Diego Rivera was born in Guanajuato but brought up in Mexico City. Celebrated as the founding father of the Mexican Muralist Movement, he was a talented painter with a striking personality and a fondness for debate. In 1907 he went to Europe on a painting scholarship to Madrid, then settled in Paris where he was influenced by Picasso, Bracque and the Futurists.
After seeking refuge in Spain during the First World War Rivera returned to Mexico and began working on monumental scale murals, incorporating elements of Cubism and Constructivism with a touch of Italian and Spanish classicism, and the colours of Mexican popular art. He was very political, a unionist who helped found the Mexican Communist Party. This greatly appealed to Kahlo, who herself as a student, one of the few women at her University, had been very political.
Rivera’s masterpieces, of a very grand scale, are undoubtedly the murals he painted in public buildings. Rivera deliberately chose this route, and it is therefore difficult to give his achievements proper credit in temporary exhibitions outside Mexico. Nevertheless, his easel paintings reveal to a larger extent his talent. In truth, Kahlo excelled as an artist thanks to the support, stimulation and tutelage of Rivera, who was the foremost Mexican painter of his generation.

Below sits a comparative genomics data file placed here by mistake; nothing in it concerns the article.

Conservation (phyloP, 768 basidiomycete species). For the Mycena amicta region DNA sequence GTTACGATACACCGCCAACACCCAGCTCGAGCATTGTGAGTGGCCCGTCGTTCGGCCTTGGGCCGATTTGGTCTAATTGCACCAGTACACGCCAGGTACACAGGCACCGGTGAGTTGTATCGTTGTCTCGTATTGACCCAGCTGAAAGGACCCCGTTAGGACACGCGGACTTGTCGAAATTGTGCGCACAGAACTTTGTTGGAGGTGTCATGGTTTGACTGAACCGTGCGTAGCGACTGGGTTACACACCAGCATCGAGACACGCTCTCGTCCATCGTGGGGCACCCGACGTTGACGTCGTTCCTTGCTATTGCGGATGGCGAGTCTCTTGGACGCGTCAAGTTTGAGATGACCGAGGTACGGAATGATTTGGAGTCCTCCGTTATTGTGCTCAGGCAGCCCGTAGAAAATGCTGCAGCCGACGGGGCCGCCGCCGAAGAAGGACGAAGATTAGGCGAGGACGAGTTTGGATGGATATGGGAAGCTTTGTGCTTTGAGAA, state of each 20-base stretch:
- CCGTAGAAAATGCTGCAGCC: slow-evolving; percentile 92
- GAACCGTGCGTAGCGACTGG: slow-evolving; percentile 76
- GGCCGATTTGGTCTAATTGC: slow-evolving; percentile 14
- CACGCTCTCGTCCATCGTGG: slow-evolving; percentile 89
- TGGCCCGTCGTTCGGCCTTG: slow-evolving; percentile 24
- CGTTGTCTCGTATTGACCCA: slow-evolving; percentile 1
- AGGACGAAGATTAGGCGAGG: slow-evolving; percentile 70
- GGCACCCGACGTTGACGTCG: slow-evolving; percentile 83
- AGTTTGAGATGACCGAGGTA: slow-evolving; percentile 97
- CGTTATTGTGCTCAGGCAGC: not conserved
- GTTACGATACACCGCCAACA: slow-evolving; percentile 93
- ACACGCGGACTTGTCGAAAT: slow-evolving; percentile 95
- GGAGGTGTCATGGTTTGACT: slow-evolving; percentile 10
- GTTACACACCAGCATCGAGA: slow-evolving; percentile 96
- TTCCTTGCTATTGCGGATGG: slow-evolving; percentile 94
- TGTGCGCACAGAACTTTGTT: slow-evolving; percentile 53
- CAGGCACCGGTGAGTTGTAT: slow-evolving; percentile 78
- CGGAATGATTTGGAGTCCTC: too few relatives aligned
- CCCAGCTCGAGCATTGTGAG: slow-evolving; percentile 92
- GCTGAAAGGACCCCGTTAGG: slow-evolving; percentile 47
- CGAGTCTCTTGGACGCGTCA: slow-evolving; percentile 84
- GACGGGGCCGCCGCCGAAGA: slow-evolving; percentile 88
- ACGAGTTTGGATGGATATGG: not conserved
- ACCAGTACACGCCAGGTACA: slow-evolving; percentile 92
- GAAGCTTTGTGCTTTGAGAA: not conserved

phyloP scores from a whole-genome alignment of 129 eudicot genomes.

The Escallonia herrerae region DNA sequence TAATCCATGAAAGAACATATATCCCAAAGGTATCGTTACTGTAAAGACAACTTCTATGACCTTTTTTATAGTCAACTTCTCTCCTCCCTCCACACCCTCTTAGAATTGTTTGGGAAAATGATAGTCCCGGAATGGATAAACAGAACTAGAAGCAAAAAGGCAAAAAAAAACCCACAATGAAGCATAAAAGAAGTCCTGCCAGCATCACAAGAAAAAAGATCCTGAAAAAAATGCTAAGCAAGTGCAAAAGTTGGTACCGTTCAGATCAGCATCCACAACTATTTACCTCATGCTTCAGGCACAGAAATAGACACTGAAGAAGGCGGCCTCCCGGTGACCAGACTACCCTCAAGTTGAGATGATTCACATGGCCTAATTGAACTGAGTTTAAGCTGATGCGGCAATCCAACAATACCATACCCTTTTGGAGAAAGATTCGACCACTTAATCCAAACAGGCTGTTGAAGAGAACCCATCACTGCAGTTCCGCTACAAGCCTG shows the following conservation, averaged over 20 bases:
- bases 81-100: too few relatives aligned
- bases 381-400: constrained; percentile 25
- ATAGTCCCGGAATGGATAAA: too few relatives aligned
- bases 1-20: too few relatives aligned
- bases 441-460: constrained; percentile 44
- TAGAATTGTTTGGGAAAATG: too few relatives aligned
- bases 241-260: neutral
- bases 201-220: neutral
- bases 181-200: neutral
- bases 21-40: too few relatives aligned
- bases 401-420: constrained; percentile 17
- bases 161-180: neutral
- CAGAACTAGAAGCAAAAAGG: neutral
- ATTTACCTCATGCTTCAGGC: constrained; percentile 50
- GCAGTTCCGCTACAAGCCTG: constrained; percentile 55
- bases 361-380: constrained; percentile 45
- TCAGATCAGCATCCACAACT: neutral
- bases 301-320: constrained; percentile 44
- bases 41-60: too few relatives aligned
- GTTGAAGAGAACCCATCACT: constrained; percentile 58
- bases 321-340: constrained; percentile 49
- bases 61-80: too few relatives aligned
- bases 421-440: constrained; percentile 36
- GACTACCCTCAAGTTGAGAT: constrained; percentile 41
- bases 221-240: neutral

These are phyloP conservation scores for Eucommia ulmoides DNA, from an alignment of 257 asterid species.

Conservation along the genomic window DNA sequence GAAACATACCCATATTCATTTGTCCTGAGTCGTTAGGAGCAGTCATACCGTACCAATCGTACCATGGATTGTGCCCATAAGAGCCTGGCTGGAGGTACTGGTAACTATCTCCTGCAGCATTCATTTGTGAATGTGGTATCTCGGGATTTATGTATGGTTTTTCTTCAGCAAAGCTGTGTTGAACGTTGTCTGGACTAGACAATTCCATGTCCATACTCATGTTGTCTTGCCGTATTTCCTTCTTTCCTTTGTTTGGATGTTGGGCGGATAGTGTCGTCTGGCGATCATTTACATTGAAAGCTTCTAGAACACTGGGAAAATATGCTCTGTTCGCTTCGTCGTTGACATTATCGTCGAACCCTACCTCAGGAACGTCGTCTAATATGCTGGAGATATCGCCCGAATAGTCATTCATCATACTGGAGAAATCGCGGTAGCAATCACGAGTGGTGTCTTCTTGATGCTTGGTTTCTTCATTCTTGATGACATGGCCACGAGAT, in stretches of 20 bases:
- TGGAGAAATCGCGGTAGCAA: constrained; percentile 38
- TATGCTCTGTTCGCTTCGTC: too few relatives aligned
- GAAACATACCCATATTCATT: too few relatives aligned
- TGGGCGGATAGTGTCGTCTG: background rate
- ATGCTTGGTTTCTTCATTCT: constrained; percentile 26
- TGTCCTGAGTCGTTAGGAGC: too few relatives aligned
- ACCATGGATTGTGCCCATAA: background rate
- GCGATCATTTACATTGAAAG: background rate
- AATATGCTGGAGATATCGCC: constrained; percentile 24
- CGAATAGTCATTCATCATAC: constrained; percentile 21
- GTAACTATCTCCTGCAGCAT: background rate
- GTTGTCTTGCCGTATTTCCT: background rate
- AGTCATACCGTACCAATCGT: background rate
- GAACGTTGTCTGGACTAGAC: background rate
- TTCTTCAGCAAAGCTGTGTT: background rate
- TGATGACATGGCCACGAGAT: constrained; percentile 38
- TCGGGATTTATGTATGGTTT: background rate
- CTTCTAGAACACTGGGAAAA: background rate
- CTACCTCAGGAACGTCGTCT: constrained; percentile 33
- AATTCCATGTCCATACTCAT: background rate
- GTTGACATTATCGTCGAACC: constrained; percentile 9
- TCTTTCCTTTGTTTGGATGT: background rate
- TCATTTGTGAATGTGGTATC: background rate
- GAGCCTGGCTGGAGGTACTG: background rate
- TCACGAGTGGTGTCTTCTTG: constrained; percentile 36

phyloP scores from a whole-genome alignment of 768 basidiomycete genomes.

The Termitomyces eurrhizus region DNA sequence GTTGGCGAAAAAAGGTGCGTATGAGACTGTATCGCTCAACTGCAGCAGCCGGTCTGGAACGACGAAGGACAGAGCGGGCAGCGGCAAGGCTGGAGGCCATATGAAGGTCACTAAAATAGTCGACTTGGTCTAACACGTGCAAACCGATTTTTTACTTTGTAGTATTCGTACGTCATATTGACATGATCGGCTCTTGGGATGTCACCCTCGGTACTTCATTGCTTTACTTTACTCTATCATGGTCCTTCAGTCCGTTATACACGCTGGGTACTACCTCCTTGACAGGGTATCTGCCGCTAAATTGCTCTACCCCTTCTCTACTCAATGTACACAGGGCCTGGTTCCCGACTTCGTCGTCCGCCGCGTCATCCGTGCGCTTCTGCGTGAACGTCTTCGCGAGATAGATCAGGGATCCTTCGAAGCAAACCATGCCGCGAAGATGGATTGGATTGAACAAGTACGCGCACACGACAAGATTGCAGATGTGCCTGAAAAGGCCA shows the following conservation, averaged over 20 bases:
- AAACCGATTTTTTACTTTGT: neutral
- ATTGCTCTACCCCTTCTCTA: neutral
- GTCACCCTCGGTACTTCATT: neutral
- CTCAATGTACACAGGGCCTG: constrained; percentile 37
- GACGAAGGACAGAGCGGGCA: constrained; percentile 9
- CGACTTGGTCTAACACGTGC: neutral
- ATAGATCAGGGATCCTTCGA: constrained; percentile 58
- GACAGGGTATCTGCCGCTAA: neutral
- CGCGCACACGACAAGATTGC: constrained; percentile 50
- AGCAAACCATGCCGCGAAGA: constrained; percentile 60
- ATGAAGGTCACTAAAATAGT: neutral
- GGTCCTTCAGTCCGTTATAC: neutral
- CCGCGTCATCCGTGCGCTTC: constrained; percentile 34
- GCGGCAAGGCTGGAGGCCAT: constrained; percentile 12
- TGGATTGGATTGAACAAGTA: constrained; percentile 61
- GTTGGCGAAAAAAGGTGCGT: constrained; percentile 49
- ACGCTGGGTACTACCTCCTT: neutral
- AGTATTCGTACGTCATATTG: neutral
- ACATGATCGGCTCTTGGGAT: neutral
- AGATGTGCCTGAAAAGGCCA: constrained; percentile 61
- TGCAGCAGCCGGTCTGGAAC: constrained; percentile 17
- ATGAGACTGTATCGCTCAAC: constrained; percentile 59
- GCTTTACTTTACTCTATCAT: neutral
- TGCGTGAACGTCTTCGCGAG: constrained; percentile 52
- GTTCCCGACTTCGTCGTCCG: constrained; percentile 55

Kahlo and Rivera met in 1927, when she took some of her paintings to show him as he worked on a commission at the Ministry of Education. They married in 1929, her parents saying it was like the marriage between ‘ an elephant and a dove’. In the 1930s they spent four years in the United States where he worked on several large scale mural commissions in New York, Detroit and San Francisco.